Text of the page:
One Epic Game Review

By , on February 14, 2012

One Epic Game
Download on the AppStore
4 out of 5


  • Story mode, free run, and the challenges lend variety to this endless runner.
  • A very nice collection of landscapes to run in.


  • While a good effort, the satire poking fun at the cliches of iPhone gaming is trying a little too hard.


Like a souped up Monster Dash, One Epic Game will satisfy your endless runner needs with a peppering of wanton violence.

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Hyperbole isn't usually something that we take videogames to task for. I mean there can be some backlash on failed promises and over-hyping of a game (just ask Peter Molyneux), but generally when a game describes itself as epic we all just kind of smile politely and carry on with whatever we're doing. This is how we felt when approaching One Epic Game.

Attempting to throw many of the app store's overused gaming conventions in a blender to leave them open to satire, you play a hero who's tasked with saving the world from zombies, a mad scientist, time travel, and an alien invasion just for example. The banter between stages points out the jokes that are being made at these gaming cliches, often in a fourth wall breaking manner. The issue is that the dialogue is too on the nose to truly be satirical and comes off as attempts to be funny mocking the exact same thing that the game goes on to contain right afterwards.

At least the gameplay is solid enough. Mostly reminiscent of Monster Dash, you'll be running, jumping over gaps and obstacles, and blasting any enemy in your path with an arsenal of weaponry. Each stage takes place in a different area with beautiful looking landscapes, but probably the most interesting aspect of the game is that each stage has a specific goal. Oh sure some stages just have you getting to the end, but there are stages for killing enemies, running through without harming anyone, collecting a certain amount of money and so forth. Your classic survival endless run mode is available in the menu, and all of these missions have their specific challenge stages for those looking for more to do once the story mode is finished with.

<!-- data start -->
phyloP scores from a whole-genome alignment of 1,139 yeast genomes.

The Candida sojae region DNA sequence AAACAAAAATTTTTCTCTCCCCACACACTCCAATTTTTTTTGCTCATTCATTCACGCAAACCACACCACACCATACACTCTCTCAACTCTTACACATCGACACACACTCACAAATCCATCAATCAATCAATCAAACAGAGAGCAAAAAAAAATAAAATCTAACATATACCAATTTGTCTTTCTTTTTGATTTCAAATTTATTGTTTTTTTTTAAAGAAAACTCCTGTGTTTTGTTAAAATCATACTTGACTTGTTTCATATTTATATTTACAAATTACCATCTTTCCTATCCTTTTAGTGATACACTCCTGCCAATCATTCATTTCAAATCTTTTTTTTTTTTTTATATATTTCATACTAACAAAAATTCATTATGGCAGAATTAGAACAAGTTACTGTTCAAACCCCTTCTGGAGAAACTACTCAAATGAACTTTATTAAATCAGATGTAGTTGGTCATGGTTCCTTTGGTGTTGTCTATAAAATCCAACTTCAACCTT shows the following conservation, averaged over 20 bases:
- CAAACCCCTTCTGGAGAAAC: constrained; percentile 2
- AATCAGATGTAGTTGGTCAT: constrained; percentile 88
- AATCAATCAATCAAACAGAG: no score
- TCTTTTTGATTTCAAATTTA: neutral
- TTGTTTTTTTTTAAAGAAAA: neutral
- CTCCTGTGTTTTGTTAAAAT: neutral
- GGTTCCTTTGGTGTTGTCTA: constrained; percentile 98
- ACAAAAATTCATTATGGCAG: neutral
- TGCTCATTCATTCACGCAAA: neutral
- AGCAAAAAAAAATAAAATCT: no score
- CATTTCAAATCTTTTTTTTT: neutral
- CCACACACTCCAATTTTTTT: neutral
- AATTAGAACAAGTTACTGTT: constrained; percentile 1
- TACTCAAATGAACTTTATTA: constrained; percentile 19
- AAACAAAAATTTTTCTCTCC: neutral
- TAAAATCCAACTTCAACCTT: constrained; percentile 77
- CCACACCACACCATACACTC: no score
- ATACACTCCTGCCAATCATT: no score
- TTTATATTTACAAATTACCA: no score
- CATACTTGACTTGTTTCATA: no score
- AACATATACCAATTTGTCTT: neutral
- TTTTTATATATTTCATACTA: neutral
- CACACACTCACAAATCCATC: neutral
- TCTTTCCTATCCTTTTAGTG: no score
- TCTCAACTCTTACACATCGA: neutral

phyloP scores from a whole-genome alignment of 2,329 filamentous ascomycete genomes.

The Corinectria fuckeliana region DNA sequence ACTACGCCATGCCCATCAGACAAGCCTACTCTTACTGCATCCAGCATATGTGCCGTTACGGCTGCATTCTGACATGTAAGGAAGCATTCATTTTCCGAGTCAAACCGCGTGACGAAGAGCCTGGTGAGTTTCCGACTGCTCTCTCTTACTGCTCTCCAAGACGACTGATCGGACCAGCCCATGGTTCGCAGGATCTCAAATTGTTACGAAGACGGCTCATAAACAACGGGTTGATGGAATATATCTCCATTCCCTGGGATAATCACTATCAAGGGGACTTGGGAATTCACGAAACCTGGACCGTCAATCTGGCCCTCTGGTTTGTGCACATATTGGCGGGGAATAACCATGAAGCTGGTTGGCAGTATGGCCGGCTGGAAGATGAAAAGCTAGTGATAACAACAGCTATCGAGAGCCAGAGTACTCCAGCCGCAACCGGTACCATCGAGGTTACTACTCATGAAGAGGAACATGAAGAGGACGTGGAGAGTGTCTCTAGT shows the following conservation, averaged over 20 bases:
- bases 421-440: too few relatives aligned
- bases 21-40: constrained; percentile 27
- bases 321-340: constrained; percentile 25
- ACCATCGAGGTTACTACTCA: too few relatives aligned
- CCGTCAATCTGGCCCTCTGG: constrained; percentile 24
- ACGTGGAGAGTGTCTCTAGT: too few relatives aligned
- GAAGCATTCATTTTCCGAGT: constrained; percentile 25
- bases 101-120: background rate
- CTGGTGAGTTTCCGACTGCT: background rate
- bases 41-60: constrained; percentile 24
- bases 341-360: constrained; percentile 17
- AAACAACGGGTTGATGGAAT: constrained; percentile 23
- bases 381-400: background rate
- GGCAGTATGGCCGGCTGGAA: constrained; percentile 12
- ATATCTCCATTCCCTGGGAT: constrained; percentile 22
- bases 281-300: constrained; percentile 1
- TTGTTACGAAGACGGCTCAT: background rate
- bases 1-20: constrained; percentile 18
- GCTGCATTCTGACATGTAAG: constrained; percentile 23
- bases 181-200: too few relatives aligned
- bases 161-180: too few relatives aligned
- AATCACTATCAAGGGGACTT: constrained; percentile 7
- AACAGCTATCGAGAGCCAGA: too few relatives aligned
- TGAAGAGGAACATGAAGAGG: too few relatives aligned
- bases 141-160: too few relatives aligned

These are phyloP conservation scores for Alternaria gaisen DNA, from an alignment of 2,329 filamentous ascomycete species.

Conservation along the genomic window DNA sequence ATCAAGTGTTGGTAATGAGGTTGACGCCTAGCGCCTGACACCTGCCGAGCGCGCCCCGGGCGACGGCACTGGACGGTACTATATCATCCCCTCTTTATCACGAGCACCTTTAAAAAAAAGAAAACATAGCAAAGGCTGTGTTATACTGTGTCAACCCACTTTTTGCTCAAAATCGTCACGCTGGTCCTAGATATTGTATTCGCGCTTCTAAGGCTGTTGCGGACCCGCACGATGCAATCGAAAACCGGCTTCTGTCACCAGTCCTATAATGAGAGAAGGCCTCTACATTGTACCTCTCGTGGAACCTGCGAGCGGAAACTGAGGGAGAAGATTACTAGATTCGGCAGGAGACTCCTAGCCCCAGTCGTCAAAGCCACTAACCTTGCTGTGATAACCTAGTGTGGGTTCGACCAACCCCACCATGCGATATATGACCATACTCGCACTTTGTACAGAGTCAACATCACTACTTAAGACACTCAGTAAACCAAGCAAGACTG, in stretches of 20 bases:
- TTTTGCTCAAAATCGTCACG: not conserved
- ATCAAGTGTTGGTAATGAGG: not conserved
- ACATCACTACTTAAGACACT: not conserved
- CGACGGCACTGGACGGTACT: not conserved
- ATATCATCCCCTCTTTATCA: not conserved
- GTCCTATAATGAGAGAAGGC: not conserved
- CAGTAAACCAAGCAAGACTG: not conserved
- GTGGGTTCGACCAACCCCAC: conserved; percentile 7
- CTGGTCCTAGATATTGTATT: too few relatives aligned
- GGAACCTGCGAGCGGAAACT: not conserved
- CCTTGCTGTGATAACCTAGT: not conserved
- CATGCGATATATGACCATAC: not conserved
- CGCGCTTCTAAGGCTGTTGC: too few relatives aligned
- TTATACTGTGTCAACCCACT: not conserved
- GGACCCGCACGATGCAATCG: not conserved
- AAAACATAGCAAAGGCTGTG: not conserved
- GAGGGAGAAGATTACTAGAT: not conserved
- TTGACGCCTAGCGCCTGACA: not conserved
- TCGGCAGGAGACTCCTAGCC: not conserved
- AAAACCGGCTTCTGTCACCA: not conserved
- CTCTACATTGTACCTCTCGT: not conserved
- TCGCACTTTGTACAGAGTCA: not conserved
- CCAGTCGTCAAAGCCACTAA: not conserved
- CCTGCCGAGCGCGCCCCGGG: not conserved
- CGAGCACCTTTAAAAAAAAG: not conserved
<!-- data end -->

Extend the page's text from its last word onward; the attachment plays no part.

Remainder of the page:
For some, the humor and variation in stages and goals will overshadow the lack of anything really new to add to the genre. Sometime style over substance is what you're looking for, and One Epic Game is certainly a good example of this. We're not saying the gameplay lacks substance mind you, just that we've played this type of game before.


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